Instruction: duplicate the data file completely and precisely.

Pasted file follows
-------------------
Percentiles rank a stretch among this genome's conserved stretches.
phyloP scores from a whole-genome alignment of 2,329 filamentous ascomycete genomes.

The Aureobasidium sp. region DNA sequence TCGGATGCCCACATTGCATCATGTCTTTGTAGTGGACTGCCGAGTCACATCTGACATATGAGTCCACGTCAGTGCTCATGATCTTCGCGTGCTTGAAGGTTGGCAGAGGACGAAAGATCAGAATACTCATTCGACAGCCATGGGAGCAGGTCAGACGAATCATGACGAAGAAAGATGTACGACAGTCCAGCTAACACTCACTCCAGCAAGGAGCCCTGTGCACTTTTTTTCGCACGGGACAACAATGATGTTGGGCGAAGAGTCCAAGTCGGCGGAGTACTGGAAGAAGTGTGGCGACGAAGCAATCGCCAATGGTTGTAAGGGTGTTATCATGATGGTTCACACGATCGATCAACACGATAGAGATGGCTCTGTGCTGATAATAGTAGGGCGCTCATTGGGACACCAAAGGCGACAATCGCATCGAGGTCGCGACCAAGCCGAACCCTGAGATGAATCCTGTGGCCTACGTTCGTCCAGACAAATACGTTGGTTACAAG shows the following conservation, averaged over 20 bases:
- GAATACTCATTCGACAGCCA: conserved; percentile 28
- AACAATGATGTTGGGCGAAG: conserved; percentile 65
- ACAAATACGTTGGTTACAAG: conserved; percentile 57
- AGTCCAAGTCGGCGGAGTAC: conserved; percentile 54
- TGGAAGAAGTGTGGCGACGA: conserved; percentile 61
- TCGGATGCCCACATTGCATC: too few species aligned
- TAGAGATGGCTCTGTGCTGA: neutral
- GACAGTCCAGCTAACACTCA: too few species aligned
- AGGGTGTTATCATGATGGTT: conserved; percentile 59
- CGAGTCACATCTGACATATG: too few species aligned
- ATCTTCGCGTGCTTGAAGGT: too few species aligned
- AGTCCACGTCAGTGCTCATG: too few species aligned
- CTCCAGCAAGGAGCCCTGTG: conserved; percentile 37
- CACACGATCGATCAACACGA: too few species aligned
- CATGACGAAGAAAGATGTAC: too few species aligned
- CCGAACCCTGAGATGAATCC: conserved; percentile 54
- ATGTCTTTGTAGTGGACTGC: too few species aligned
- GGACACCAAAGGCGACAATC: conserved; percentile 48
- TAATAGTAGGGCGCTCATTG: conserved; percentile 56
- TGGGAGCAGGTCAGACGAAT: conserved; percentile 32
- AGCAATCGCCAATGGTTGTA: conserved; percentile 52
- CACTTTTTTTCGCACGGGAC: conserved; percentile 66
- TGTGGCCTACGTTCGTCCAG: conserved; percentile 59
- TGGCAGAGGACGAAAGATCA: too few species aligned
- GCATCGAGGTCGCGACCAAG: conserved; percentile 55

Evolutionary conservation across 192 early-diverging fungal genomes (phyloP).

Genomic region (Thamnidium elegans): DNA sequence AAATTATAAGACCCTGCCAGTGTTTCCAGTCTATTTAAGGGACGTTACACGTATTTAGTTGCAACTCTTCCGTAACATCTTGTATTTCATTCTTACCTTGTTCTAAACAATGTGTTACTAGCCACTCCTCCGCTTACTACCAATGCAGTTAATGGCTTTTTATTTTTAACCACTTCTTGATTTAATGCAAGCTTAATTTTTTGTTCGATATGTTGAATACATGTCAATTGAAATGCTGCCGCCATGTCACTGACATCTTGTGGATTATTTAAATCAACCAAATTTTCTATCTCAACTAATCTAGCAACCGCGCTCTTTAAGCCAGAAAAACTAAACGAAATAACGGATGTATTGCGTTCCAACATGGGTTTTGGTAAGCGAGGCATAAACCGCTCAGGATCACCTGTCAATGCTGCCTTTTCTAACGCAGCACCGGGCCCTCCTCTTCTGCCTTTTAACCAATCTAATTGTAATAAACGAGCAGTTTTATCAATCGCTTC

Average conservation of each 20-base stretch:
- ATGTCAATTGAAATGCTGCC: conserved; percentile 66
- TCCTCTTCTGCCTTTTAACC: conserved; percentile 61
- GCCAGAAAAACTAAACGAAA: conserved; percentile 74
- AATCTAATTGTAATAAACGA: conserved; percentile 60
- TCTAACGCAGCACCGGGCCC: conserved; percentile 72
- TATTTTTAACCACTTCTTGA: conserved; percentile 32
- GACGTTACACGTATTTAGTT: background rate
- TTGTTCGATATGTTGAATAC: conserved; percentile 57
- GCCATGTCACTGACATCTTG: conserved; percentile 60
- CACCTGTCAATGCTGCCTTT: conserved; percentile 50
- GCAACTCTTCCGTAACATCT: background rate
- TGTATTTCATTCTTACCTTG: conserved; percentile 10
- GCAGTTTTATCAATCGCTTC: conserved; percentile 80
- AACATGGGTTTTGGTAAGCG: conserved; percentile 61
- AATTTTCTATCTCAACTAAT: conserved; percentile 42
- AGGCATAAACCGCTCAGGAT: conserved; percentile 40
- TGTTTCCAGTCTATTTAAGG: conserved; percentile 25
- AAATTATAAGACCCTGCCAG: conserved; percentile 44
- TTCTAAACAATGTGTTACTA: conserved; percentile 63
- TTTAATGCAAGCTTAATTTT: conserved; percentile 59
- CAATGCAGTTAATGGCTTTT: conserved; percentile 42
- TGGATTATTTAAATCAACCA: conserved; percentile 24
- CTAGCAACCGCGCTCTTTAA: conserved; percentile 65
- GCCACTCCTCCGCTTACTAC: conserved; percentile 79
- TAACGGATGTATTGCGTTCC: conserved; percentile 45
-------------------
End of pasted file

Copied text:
Percentiles rank a stretch among this genome's conserved stretches.
phyloP scores from a whole-genome alignment of 2,329 filamentous ascomycete genomes.

The Aureobasidium sp. region DNA sequence TCGGATGCCCACATTGCATCATGTCTTTGTAGTGGACTGCCGAGTCACATCTGACATATGAGTCCACGTCAGTGCTCATGATCTTCGCGTGCTTGAAGGTTGGCAGAGGACGAAAGATCAGAATACTCATTCGACAGCCATGGGAGCAGGTCAGACGAATCATGACGAAGAAAGATGTACGACAGTCCAGCTAACACTCACTCCAGCAAGGAGCCCTGTGCACTTTTTTTCGCACGGGACAACAATGATGTTGGGCGAAGAGTCCAAGTCGGCGGAGTACTGGAAGAAGTGTGGCGACGAAGCAATCGCCAATGGTTGTAAGGGTGTTATCATGATGGTTCACACGATCGATCAACACGATAGAGATGGCTCTGTGCTGATAATAGTAGGGCGCTCATTGGGACACCAAAGGCGACAATCGCATCGAGGTCGCGACCAAGCCGAACCCTGAGATGAATCCTGTGGCCTACGTTCGTCCAGACAAATACGTTGGTTACAAG shows the following conservation, averaged over 20 bases:
- GAATACTCATTCGACAGCCA: conserved; percentile 28
- AACAATGATGTTGGGCGAAG: conserved; percentile 65
- ACAAATACGTTGGTTACAAG: conserved; percentile 57
- AGTCCAAGTCGGCGGAGTAC: conserved; percentile 54
- TGGAAGAAGTGTGGCGACGA: conserved; percentile 61
- TCGGATGCCCACATTGCATC: too few species aligned
- TAGAGATGGCTCTGTGCTGA: neutral
- GACAGTCCAGCTAACACTCA: too few species aligned
- AGGGTGTTATCATGATGGTT: conserved; percentile 59
- CGAGTCACATCTGACATATG: too few species aligned
- ATCTTCGCGTGCTTGAAGGT: too few species aligned
- AGTCCACGTCAGTGCTCATG: too few species aligned
- CTCCAGCAAGGAGCCCTGTG: conserved; percentile 37
- CACACGATCGATCAACACGA: too few species aligned
- CATGACGAAGAAAGATGTAC: too few species aligned
- CCGAACCCTGAGATGAATCC: conserved; percentile 54
- ATGTCTTTGTAGTGGACTGC: too few species aligned
- GGACACCAAAGGCGACAATC: conserved; percentile 48
- TAATAGTAGGGCGCTCATTG: conserved; percentile 56
- TGGGAGCAGGTCAGACGAAT: conserved; percentile 32
- AGCAATCGCCAATGGTTGTA: conserved; percentile 52
- CACTTTTTTTCGCACGGGAC: conserved; percentile 66
- TGTGGCCTACGTTCGTCCAG: conserved; percentile 59
- TGGCAGAGGACGAAAGATCA: too few species aligned
- GCATCGAGGTCGCGACCAAG: conserved; percentile 55

Evolutionary conservation across 192 early-diverging fungal genomes (phyloP).

Genomic region (Thamnidium elegans): DNA sequence AAATTATAAGACCCTGCCAGTGTTTCCAGTCTATTTAAGGGACGTTACACGTATTTAGTTGCAACTCTTCCGTAACATCTTGTATTTCATTCTTACCTTGTTCTAAACAATGTGTTACTAGCCACTCCTCCGCTTACTACCAATGCAGTTAATGGCTTTTTATTTTTAACCACTTCTTGATTTAATGCAAGCTTAATTTTTTGTTCGATATGTTGAATACATGTCAATTGAAATGCTGCCGCCATGTCACTGACATCTTGTGGATTATTTAAATCAACCAAATTTTCTATCTCAACTAATCTAGCAACCGCGCTCTTTAAGCCAGAAAAACTAAACGAAATAACGGATGTATTGCGTTCCAACATGGGTTTTGGTAAGCGAGGCATAAACCGCTCAGGATCACCTGTCAATGCTGCCTTTTCTAACGCAGCACCGGGCCCTCCTCTTCTGCCTTTTAACCAATCTAATTGTAATAAACGAGCAGTTTTATCAATCGCTTC

Average conservation of each 20-base stretch:
- ATGTCAATTGAAATGCTGCC: conserved; percentile 66
- TCCTCTTCTGCCTTTTAACC: conserved; percentile 61
- GCCAGAAAAACTAAACGAAA: conserved; percentile 74
- AATCTAATTGTAATAAACGA: conserved; percentile 60
- TCTAACGCAGCACCGGGCCC: conserved; percentile 72
- TATTTTTAACCACTTCTTGA: conserved; percentile 32
- GACGTTACACGTATTTAGTT: background rate
- TTGTTCGATATGTTGAATAC: conserved; percentile 57
- GCCATGTCACTGACATCTTG: conserved; percentile 60
- CACCTGTCAATGCTGCCTTT: conserved; percentile 50
- GCAACTCTTCCGTAACATCT: background rate
- TGTATTTCATTCTTACCTTG: conserved; percentile 10
- GCAGTTTTATCAATCGCTTC: conserved; percentile 80
- AACATGGGTTTTGGTAAGCG: conserved; percentile 61
- AATTTTCTATCTCAACTAAT: conserved; percentile 42
- AGGCATAAACCGCTCAGGAT: conserved; percentile 40
- TGTTTCCAGTCTATTTAAGG: conserved; percentile 25
- AAATTATAAGACCCTGCCAG: conserved; percentile 44
- TTCTAAACAATGTGTTACTA: conserved; percentile 63
- TTTAATGCAAGCTTAATTTT: conserved; percentile 59
- CAATGCAGTTAATGGCTTTT: conserved; percentile 42
- TGGATTATTTAAATCAACCA: conserved; percentile 24
- CTAGCAACCGCGCTCTTTAA: conserved; percentile 65
- GCCACTCCTCCGCTTACTAC: conserved; percentile 79
- TAACGGATGTATTGCGTTCC: conserved; percentile 45